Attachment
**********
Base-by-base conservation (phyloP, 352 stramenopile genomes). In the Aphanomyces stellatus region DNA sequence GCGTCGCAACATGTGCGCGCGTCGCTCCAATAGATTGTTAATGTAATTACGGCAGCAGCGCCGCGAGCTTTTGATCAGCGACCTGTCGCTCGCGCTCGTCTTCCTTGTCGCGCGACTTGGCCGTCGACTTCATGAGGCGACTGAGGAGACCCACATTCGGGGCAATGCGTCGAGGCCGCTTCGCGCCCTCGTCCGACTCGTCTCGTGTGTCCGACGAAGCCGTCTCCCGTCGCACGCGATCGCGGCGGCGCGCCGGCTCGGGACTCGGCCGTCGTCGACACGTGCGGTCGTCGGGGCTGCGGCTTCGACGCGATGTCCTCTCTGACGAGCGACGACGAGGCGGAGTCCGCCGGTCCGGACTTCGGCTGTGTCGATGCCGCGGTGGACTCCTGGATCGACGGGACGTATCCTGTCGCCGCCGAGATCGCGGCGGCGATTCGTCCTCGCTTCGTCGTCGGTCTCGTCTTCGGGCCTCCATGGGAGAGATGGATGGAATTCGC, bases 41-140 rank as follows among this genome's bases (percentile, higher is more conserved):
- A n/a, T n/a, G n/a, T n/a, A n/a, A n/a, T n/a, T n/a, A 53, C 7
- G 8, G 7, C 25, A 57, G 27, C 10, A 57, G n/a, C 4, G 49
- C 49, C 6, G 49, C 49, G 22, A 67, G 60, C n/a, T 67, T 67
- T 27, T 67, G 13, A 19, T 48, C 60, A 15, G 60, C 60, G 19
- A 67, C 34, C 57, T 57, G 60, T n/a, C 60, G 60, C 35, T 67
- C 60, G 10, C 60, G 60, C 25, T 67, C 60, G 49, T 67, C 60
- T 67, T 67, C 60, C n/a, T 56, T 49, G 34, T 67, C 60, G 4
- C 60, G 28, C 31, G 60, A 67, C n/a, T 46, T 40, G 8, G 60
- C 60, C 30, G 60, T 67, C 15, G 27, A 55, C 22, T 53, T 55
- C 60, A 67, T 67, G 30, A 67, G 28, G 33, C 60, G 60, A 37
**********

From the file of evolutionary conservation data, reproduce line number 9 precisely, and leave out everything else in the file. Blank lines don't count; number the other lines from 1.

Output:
- C 60, G 28, C 31, G 60, A 67, C n/a, T 46, T 40, G 8, G 60